Mason asks the court to reconsider its determination that debtor did not state his debts inaccurately in an attempt to mislead the court. He refers to certain parcels of real property which debtor transferred to his then wife, from whom he has since been divorced, in 1995. Mason asserts that debtor misrepresented the facts with regard to those properties, and appears to believe that debtor should still have income from those properties with which to service his debts. Debtor responds that he has never denied transferring ownership of those properties, that he is still liable on the indebtedness against them, and that it is necessary for him to “surrender” his interest in them in order to discharge his personal liability upon that indebtedness at the successful conclusion of his plan․ [T]he court does not believe that reconsideration is necessary or that, if reconsidered, the result would change.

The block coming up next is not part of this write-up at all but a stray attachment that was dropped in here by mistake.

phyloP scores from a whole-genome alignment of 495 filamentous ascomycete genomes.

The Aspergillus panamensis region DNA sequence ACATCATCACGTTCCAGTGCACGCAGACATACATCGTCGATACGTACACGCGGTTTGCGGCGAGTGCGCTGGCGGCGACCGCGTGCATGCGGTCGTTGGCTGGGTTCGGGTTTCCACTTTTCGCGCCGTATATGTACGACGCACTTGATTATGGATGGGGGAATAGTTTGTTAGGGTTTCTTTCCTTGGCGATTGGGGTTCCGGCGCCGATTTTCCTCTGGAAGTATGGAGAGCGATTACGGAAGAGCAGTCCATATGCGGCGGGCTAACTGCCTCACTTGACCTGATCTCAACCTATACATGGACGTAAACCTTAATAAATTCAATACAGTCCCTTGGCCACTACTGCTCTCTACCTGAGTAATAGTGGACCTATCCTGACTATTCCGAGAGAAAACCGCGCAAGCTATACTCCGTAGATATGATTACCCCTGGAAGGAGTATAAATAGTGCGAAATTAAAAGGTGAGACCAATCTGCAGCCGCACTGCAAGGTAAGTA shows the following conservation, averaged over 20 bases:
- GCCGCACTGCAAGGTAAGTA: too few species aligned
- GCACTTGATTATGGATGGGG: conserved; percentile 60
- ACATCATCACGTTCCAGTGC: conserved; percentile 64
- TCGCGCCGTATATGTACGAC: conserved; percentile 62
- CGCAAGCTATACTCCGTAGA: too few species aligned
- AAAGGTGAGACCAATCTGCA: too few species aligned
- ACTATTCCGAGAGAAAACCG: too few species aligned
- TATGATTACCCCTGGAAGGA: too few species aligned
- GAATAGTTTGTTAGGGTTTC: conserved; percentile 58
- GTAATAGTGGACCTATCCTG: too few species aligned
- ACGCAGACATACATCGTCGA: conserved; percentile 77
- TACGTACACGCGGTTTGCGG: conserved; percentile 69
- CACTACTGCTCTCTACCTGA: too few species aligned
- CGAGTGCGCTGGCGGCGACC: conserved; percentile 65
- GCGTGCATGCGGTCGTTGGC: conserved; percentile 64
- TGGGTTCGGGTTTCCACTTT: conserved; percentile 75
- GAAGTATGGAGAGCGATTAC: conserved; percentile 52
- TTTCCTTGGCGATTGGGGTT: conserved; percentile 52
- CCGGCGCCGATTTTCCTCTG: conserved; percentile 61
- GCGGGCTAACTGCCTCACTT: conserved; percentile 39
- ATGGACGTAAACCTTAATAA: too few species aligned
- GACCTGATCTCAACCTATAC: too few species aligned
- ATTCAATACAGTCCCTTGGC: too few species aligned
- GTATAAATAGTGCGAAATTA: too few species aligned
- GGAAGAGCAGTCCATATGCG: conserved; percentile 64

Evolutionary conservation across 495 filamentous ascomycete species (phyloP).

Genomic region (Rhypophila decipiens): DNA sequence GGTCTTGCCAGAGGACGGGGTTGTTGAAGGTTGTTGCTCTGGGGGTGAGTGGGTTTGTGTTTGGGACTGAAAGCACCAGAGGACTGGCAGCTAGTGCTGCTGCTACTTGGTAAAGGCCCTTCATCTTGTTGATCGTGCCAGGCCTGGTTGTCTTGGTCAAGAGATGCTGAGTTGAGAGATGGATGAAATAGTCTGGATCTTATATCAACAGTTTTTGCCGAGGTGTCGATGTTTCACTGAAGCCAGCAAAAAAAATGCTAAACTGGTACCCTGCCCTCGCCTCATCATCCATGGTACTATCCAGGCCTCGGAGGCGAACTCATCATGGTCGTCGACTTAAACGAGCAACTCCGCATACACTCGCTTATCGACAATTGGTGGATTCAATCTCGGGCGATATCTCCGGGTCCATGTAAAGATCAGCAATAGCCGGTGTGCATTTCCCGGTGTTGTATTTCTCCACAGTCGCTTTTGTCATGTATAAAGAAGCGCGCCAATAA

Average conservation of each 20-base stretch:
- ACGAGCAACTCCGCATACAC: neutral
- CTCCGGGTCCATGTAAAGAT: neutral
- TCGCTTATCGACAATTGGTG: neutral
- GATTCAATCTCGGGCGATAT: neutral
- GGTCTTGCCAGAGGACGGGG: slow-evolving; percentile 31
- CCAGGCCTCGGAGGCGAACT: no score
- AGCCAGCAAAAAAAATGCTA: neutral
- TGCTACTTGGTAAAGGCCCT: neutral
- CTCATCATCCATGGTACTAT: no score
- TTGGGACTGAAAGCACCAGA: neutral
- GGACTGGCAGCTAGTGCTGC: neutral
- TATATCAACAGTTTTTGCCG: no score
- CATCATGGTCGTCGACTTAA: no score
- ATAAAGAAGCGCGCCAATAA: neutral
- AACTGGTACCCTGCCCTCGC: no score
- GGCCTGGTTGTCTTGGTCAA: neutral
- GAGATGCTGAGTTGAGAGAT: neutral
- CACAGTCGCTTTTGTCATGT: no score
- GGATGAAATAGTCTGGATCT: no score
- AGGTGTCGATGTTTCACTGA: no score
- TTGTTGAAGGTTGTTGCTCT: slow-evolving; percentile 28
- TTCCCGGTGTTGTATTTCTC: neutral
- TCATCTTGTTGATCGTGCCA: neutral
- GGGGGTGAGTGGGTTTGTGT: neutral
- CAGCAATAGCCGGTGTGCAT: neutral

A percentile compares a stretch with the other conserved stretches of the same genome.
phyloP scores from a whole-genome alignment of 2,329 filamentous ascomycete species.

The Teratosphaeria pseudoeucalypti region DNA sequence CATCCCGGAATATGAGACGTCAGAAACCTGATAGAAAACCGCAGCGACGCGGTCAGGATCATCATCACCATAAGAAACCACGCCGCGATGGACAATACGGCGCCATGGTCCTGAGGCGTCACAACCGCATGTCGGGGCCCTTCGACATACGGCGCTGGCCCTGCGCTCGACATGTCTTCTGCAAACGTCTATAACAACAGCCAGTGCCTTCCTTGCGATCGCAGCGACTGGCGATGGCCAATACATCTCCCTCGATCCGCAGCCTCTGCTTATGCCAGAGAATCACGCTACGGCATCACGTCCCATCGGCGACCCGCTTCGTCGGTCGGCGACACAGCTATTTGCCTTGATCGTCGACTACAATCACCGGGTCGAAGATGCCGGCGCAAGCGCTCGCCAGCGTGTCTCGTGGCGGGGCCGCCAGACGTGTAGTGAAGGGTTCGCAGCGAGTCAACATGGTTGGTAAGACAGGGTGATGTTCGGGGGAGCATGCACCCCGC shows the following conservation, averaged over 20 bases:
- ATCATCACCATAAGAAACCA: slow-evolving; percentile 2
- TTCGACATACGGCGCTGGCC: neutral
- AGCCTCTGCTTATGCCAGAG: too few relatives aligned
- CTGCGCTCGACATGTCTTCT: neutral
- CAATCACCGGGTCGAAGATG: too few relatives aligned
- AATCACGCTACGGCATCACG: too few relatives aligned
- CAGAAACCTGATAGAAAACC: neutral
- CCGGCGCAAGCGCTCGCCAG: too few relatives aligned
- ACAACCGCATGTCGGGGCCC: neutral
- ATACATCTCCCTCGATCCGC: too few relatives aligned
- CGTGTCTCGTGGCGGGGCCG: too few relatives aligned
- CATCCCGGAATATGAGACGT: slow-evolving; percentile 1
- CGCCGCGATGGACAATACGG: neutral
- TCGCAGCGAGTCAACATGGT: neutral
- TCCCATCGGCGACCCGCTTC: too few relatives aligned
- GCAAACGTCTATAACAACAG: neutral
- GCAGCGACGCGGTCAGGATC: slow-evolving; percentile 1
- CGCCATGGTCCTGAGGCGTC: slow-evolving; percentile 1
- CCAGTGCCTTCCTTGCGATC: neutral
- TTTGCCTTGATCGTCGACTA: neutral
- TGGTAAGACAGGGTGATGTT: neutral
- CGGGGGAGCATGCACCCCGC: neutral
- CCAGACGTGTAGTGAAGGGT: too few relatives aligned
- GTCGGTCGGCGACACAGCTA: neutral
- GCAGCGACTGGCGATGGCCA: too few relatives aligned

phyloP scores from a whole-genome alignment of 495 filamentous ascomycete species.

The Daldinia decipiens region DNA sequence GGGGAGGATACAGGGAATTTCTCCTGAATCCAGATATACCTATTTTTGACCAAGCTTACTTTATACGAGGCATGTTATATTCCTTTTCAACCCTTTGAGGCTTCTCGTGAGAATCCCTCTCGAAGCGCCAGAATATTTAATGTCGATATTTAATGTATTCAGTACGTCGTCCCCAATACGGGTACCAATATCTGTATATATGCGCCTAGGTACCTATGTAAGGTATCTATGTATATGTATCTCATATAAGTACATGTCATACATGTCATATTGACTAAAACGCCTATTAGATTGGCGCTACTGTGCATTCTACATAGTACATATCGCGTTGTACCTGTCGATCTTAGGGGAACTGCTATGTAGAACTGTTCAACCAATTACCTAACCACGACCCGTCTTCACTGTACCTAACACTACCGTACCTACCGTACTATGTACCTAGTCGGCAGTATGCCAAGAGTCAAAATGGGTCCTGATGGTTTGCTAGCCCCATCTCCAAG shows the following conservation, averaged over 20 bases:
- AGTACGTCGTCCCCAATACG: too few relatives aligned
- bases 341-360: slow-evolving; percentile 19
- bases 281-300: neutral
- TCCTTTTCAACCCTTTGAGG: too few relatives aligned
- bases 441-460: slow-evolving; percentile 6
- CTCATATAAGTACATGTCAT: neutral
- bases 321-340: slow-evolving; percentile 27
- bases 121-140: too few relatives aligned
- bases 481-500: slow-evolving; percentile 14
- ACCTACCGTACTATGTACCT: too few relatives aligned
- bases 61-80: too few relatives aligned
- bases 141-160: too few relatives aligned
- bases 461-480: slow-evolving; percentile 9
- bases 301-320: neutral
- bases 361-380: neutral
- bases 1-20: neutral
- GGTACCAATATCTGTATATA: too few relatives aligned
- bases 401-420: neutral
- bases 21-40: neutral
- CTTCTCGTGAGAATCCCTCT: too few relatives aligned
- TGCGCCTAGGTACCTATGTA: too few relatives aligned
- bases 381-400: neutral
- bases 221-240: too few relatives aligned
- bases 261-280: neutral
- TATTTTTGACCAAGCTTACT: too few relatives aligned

In re Francis Arthur Young III, No. BK-97-13747-LN, at 3-4 (Bankr.W.D.Okla. Apr. 28, 1998) (Order). Mason challenges the court's finding, arguing that the transfer itself occurred soon after the jury rendered its verdict against Young, indicating Young's intention to escape his debt to Mason. However, that is a credibility determination that is properly the province of the trier of fact-in this case the bankruptcy court-, and we may not disturb that trier of fact's credibility determinations on appeal. See Anderson v. City of Bessemer City, 470 U.S. 564, 575, 105 S.Ct. 1504, 84 L.Ed.2d 518 (1985) (“[W]hen a trial judge's finding is based on his decision to credit testimony of one of two ․ witnesses, each of whom has told a coherent and facially plausible story that is not contradicted by extrinsic evidence, that finding, if not internally inconsistent, can virtually never be clear error.” (citations omitted)).